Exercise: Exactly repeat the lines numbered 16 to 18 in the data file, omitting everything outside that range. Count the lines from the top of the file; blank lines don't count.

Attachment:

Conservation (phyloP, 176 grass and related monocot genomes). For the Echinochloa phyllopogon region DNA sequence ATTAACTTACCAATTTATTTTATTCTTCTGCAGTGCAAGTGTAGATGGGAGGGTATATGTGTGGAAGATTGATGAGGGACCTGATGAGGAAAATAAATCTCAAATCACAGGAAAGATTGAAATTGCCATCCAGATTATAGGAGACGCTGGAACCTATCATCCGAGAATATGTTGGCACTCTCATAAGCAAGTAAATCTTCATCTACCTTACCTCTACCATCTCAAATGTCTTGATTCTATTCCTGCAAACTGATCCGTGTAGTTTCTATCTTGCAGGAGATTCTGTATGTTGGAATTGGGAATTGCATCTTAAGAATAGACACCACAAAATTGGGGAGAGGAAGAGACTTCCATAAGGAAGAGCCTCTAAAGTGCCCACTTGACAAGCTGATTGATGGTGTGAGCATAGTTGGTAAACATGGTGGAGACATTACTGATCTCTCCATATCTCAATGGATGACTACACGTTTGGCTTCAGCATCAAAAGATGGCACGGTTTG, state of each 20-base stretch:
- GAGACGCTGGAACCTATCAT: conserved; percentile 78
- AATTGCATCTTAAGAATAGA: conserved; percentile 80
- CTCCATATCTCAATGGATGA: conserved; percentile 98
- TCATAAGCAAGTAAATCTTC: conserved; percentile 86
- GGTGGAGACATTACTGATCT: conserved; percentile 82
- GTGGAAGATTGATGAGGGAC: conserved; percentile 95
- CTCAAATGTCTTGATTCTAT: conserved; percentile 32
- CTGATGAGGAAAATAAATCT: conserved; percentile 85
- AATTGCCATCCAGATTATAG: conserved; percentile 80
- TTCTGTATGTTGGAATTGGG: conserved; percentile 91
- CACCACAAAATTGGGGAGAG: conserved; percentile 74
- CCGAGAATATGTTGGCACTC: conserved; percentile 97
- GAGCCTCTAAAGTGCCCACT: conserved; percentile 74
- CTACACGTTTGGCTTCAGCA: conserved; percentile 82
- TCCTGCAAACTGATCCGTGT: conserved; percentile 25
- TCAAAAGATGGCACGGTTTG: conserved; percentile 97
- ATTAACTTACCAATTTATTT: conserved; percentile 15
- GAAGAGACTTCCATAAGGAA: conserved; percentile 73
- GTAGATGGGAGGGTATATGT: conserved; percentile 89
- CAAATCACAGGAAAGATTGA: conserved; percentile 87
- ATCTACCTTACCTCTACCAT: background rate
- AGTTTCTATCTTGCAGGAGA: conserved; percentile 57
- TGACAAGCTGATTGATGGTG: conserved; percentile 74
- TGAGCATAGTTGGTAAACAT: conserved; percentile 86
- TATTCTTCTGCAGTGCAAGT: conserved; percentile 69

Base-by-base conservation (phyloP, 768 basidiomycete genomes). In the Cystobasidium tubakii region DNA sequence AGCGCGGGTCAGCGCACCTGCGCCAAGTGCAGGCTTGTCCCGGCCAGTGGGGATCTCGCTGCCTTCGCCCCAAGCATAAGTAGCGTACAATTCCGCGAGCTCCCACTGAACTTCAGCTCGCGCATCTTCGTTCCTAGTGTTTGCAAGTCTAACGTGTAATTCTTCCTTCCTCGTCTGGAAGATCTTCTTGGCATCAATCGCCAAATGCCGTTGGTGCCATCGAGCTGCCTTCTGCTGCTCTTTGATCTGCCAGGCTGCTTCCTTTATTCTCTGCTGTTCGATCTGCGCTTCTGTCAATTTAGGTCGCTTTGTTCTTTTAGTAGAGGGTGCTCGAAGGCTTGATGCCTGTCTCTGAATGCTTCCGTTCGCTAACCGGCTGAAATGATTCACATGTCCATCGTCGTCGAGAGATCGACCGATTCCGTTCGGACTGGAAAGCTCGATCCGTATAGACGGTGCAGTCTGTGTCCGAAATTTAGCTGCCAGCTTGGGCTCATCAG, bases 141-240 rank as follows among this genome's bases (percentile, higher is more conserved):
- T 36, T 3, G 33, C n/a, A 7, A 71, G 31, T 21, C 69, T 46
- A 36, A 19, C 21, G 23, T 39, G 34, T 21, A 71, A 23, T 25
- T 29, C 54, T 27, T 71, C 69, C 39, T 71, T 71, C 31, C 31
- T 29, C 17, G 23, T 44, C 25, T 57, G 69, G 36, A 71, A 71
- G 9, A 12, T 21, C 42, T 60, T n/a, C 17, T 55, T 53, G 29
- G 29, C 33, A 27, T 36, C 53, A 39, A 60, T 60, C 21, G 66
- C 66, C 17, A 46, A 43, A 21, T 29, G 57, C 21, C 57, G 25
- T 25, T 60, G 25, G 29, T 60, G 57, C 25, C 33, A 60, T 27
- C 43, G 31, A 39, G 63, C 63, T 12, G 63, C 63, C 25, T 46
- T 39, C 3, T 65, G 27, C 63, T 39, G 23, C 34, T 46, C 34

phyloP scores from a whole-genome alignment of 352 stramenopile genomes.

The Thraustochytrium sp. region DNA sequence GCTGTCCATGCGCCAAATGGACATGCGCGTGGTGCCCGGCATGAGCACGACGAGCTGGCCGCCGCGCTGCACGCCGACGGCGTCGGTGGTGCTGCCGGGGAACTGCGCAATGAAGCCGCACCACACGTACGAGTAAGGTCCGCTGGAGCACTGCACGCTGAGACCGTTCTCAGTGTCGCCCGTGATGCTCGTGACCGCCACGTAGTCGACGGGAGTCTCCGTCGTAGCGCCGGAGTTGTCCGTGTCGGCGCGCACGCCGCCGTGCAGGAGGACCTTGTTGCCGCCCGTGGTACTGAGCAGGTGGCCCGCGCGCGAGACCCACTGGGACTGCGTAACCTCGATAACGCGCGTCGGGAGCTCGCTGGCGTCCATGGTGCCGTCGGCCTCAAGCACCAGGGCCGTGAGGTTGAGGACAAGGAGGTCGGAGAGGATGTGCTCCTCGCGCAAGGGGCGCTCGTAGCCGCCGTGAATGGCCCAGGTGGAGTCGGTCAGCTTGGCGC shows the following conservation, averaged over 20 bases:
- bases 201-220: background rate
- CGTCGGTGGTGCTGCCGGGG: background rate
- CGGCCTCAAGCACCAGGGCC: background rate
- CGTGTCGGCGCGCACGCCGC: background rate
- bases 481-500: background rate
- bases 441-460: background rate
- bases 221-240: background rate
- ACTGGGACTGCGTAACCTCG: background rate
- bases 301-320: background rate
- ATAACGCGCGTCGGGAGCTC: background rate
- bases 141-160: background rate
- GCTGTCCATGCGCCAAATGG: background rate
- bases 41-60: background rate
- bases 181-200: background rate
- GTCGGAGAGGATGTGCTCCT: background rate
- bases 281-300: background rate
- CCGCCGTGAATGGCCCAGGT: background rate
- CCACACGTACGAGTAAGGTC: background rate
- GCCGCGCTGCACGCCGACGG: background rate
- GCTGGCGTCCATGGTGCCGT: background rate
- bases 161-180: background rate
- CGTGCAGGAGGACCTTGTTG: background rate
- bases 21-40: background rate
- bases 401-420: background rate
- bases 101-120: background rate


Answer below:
- TCCTGCAAACTGATCCGTGT: conserved; percentile 25
- TCAAAAGATGGCACGGTTTG: conserved; percentile 97
- ATTAACTTACCAATTTATTT: conserved; percentile 15